Rabbi Aaron Alexander is a senior rabbi at Adas Israel.

JSC, Adas members $15, others $20



March 14 at 8:15 pm: Living in Israel Today: Day to Day on the Gaza Border


Instructor: Tzachi Levy, a thirteenth-generation native Israeli and the senior shaliach (Israeli cultural representative) of the Jewish Federation of the Greater Washington Area, has lived on many kibbutzim and helped establish one, Kibbutz Eshbal. He will his personal experience living in a kibbutz on the border with Gaza.
Tzachi Levy has served as shaliach in Pittsburgh, PA and in South Africa. His strong family roots and Zionist youth movement education were and are his motivation for working in the Jewish world.

2 sessions: Adas, JSC members $25, others $35

Single session: JSC, Adas members $15, others $20


March 21 at 7:00 pm: Book Talk: The Blessings in Conflict


Led by Betsy Strauss

Why does the Torah—a path to peace; a tree of life—begin with stories of violence and family conflict? Why does the Talmud preserve the arguments about the law that were rejected as well as those that prevailed? What does Judaism add to resolving or living with our everyday conflicts? The Blessings in Conflict reviews stories from the Torah and Talmud and suggests answers to these questions.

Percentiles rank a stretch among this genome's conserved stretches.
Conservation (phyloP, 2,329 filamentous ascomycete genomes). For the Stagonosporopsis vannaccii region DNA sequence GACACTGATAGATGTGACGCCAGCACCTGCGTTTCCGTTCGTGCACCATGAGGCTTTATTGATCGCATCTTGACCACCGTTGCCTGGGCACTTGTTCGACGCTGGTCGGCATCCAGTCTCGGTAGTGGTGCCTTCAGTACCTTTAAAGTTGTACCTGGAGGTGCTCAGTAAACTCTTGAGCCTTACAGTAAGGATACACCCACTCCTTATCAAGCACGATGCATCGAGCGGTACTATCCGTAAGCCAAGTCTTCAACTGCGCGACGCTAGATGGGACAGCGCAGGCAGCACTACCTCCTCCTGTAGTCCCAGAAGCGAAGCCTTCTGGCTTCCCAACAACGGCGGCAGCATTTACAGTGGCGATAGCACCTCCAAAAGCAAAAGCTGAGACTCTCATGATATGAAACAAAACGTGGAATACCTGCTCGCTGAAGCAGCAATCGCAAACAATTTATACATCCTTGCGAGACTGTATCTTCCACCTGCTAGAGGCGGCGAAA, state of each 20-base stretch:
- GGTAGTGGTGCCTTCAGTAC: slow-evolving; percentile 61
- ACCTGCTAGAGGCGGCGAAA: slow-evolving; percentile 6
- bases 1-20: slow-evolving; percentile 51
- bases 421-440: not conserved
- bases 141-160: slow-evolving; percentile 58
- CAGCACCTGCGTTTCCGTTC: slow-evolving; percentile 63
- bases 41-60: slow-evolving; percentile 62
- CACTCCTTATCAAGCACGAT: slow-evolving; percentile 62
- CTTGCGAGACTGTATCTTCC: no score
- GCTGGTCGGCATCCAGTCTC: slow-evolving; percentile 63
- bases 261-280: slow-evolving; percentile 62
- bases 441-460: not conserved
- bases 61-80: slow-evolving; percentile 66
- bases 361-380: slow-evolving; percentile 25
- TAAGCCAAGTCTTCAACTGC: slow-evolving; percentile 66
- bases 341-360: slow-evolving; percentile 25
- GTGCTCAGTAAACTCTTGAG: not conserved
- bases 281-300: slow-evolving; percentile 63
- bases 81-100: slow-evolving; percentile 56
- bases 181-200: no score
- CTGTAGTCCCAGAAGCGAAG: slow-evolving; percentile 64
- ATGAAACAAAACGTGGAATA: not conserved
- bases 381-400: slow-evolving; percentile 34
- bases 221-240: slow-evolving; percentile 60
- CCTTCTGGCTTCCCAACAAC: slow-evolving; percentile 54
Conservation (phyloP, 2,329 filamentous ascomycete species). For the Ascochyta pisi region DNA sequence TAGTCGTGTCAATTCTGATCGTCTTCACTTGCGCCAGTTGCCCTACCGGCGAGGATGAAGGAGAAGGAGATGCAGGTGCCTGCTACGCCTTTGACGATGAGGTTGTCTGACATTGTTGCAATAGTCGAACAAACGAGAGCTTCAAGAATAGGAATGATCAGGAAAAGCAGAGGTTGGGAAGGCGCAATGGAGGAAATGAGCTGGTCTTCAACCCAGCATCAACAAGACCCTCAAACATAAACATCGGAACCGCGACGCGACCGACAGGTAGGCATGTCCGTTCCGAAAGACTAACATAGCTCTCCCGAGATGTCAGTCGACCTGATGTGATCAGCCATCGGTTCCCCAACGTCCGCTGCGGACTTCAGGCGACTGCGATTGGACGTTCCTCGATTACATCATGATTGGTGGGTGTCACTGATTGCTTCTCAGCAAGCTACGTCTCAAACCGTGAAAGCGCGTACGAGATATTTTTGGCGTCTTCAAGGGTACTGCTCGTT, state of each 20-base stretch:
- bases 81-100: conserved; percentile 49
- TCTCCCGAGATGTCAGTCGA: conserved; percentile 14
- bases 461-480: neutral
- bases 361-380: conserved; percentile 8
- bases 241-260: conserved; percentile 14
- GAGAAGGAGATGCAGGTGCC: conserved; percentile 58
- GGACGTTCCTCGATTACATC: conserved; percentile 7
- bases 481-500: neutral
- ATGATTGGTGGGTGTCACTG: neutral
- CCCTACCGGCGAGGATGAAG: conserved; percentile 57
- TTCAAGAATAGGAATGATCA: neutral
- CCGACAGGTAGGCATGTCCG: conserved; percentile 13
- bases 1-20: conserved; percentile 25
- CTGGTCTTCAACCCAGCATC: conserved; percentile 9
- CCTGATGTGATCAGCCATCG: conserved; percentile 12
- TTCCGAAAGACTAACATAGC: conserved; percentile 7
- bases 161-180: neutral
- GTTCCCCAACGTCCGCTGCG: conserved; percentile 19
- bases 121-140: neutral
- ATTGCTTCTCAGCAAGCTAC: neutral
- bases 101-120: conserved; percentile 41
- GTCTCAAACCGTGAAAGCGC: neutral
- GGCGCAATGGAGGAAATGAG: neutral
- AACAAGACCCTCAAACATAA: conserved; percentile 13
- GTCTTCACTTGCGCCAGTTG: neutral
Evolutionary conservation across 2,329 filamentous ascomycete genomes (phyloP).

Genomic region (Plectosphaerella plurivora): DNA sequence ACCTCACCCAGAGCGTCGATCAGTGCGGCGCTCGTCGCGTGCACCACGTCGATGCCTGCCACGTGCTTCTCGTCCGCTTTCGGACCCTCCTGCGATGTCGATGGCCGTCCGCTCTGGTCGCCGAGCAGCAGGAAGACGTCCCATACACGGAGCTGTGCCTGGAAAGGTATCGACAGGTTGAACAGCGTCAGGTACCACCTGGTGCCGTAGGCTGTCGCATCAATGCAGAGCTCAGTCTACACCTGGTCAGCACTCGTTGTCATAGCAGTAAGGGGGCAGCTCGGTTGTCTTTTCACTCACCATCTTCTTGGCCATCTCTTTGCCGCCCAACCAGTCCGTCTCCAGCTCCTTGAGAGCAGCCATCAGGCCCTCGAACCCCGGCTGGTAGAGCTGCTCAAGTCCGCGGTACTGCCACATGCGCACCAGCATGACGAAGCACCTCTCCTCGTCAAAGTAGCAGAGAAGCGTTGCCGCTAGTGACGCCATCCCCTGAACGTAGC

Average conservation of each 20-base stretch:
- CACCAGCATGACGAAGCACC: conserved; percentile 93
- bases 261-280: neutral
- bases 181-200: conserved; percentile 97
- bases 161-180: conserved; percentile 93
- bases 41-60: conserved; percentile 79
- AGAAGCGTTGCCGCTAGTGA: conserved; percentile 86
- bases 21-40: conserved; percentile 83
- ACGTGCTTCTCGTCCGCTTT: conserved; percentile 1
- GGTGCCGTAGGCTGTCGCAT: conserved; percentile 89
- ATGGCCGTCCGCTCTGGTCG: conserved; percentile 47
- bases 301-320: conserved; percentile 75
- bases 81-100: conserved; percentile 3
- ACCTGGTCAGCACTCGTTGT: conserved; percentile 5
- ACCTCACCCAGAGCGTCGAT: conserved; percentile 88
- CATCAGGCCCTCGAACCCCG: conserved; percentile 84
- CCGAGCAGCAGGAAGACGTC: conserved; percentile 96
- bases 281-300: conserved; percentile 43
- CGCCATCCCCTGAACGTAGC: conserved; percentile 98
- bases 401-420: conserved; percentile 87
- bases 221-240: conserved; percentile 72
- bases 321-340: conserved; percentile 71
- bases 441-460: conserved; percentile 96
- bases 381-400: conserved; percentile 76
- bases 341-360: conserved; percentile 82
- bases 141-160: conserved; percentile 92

Betsy Strauss is an attorney and mediator. Her interest in resolving conflict has kept her out of the courtroom and led to certification as a professional mediator. This book grew out of the thesis she wrote at Hebrew College as part of her Masters in Jewish Studies degree. Betsy is a mother, grandmother, and active member of Adas Israel Congregation.

JSC, Adas members $15, others $20



March 21, 7-8:15pm - The Passover Story in the African American Community

(co-sponsored by the Jewish Community Relations Council)

Instructor:Rev. Timothy B. Warner

“Everyone is commanded to see himself as personally coming out of Egypt.” The narrative of the Exodus from Egypt has had a powerful resonance in the African American community from the earliest days of slavery through the civil rights movement and up to the present day. Please join us to hear the Rev. Timothy B. Warner, senior pastor of Emory Grove United Methodist Church in Gaithersburg and Mill Creek Parish UMC in Rockville, teach the meaning of this narrative for his community. Learn how this foundational story of the Jewish people has profoundly influenced the worldview of others.

JSC, Adas members $15, others $20


March 21 at 8:15 pm: A Taste of Wine and Text, Part II: Passover


Instructor: Norman Shore

As spring arrives, so does the Passover Seder—with its four cups, Elijah and spilling the wine as we recite the plagues. The Haggadah text will lead us to wine’s ritual uses at the Seder and also on Shabbat, holidays, simchas and sacrifices, and its connection with themes of redemption and celebration. (For themes of debauchery, idolatry and politics, see Part I: Purim, February 14.) Norman Shore is a teacher in the Washington-area Jewish community and a former Jewish Study Center president.
Single session: JSC, Adas members $15, others $20
With Part I (see Purim, Feb. 14): JSC, Adas members $25, others $35